It has nothing to do with efficiency, which economists are so fond of advocating. While the economic principle, known to every first-year economics student, preaches the economical use of limited resources, the non-economic principle of marketing enjoys wasteful, almost unlimited spending.

Advertising stimulates economic growth, wastes energy, and damages the environment

However, far worse than the direct waste of energy is the impact of advertising on our overall interaction between people and nature.

Every day we come across between 3,000 and 10,000 advertisements. Almost all of them send us a single message: BUY! Advertising encourages us to get greedy and, therefore, to consume more and more energy. The question "to have or to be" posed by Erich Fromm more than three decades ago is answered by advertising with hundreds of billions of messages every day: TO HAVE.

Our ubiquitous advertising culture sends us into a "more and more" materialistic world. Instead of contentment or even modesty, greed is constantly encouraged. This materialistic and selfish view of the world implies built-in obsolescence.

Advertisements encourage us to think that the old is no longer good enough and we need the new and fashionable one. The idea that a product will not last long and that we'll sooner or later have to replace it with a new one is only stuck in people's minds because of the intrusive mass advertising.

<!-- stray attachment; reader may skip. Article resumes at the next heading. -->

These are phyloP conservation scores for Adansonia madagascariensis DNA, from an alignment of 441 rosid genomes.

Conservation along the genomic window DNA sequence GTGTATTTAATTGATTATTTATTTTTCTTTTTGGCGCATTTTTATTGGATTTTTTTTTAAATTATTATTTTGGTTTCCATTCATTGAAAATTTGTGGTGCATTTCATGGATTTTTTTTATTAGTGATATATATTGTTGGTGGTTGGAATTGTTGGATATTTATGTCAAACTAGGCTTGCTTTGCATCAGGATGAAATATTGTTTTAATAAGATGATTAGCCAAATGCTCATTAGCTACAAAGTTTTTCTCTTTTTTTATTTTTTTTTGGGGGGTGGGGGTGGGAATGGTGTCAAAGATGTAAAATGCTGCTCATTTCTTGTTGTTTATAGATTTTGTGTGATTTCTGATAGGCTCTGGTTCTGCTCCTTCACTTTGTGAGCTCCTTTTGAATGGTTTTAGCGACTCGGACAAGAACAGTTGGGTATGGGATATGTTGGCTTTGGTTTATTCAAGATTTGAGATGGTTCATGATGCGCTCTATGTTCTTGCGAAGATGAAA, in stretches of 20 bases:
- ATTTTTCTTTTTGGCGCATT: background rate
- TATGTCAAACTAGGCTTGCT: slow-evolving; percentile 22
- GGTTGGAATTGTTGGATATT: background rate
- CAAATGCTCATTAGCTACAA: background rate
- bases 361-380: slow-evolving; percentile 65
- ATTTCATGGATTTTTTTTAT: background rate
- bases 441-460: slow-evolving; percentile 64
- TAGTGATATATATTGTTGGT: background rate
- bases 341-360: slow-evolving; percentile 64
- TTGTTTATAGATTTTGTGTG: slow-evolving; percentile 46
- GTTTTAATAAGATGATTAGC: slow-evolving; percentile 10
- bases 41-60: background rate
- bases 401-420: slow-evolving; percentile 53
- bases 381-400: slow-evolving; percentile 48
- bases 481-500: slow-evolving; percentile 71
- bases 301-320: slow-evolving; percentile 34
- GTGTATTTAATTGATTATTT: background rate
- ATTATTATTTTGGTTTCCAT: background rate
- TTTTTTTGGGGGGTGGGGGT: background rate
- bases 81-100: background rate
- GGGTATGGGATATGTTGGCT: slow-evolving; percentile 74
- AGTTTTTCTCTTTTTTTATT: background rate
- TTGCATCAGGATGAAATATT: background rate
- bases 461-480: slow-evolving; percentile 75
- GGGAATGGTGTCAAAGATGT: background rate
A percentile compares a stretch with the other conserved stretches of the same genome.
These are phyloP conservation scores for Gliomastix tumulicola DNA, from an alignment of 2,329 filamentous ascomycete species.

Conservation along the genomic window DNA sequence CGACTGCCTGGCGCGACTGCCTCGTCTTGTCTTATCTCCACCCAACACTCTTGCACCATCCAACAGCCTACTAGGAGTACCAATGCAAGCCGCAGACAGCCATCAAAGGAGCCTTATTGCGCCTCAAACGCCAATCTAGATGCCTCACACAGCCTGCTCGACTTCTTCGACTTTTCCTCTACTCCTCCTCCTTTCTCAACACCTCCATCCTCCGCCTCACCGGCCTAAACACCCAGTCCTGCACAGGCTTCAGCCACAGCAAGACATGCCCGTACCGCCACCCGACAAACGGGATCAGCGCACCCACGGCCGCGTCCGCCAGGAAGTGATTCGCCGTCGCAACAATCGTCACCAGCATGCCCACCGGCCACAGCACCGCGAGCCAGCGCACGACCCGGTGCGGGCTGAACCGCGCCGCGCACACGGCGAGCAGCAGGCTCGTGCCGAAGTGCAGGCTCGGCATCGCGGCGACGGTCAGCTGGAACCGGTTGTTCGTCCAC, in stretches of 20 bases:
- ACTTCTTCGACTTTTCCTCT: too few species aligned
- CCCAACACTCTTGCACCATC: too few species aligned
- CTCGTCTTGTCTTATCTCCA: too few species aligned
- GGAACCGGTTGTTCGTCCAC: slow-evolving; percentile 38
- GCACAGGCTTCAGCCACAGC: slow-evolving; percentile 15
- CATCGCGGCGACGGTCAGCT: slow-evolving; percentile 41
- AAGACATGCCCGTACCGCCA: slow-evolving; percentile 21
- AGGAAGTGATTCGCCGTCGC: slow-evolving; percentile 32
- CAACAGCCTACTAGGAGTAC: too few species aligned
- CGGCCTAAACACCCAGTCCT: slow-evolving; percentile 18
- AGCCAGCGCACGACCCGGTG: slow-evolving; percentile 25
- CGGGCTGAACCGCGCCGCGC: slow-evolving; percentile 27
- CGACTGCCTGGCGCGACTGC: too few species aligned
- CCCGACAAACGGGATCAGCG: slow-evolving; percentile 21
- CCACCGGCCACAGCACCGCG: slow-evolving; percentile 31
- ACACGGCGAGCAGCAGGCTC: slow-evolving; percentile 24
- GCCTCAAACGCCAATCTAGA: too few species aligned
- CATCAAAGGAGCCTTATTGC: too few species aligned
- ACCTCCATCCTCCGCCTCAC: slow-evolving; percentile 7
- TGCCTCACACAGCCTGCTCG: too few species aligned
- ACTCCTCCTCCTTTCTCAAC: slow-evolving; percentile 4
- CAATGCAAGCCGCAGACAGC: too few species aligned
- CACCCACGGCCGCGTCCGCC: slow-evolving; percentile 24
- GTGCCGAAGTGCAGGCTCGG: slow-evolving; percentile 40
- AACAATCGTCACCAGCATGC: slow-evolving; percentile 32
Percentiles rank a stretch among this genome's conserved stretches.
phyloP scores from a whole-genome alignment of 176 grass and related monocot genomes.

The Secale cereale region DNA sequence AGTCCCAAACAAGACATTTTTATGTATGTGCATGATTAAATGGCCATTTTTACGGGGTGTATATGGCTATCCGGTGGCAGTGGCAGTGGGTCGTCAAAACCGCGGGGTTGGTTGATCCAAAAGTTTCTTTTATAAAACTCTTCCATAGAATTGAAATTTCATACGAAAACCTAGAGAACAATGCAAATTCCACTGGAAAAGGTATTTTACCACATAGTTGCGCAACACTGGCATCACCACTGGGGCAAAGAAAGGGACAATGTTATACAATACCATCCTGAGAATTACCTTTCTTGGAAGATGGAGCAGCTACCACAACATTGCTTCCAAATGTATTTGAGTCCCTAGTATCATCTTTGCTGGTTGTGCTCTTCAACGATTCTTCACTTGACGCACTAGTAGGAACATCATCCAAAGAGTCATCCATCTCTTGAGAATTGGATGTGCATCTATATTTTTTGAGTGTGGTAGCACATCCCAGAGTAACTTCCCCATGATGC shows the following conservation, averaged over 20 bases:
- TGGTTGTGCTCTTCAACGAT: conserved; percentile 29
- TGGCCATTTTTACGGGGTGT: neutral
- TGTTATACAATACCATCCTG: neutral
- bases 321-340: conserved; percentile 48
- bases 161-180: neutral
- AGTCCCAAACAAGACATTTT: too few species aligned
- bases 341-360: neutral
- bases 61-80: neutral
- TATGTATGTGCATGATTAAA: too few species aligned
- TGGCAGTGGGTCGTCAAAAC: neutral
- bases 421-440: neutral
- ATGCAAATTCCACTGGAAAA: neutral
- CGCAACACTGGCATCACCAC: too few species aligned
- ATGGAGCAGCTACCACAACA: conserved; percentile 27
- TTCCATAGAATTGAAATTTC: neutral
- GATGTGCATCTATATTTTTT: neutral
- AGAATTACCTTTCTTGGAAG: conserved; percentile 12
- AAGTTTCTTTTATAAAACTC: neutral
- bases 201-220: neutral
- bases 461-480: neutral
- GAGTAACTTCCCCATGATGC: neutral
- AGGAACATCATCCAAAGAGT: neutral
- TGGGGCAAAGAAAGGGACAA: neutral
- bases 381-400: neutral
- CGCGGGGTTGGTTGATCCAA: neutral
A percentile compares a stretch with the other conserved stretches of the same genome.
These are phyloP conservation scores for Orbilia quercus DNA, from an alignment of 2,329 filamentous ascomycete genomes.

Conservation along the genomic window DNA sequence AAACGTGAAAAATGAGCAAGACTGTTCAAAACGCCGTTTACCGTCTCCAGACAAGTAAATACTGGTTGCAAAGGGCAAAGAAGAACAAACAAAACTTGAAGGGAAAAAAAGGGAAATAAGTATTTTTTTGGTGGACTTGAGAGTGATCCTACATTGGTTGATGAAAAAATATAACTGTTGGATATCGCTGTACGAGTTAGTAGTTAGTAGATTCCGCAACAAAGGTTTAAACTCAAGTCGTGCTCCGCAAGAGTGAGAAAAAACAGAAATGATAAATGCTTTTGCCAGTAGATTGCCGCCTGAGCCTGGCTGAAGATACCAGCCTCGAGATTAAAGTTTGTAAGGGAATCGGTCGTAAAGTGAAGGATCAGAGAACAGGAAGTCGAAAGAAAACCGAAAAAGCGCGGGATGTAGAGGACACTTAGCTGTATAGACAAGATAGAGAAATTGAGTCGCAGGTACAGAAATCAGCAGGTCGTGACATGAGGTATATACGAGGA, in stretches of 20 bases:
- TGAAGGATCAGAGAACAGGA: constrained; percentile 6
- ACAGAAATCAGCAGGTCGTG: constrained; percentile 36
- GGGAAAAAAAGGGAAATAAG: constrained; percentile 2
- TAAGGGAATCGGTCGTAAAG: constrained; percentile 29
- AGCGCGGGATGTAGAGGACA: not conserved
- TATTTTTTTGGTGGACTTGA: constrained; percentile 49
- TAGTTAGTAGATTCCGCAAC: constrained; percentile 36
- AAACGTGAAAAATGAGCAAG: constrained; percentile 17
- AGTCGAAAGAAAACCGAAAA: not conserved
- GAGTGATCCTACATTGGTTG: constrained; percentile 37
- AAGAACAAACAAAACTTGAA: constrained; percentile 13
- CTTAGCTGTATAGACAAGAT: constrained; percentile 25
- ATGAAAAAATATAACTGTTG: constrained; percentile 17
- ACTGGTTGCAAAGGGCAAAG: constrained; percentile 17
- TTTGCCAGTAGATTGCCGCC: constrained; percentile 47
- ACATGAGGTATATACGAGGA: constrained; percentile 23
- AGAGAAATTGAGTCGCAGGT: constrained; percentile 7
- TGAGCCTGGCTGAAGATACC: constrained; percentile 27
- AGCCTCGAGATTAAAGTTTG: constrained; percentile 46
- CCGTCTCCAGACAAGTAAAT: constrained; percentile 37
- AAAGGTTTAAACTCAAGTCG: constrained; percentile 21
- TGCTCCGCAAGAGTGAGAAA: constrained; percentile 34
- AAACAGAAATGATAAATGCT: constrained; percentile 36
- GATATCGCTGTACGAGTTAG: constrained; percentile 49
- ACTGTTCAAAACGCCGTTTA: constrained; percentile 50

Thanks to pre-planned wear and tear, we tend to spend three weeks of the year working completely pointlessly and uselessly but wasting many resources and much energy.

On the other hand, the systematic dishonesty of advertising is ethically questionable. Advertising deliberately undermines the health of our children by advertising unhealthy food.

Moreover, it poses a threat to press freedom since the media should try to report on their advertisers as positively as possible, but not objectively.

To wrap it up: from a macroeconomic point of view, advertising is a waste of energy, and it should be reduced as much as possible. However, as we all know, fighting any temptations and addictions is quite challenging, be it a bottle of wine at the weekend or a new pair of shoes at the end of the month. That is why we need extra support, such as a ban on out-of-home advertising.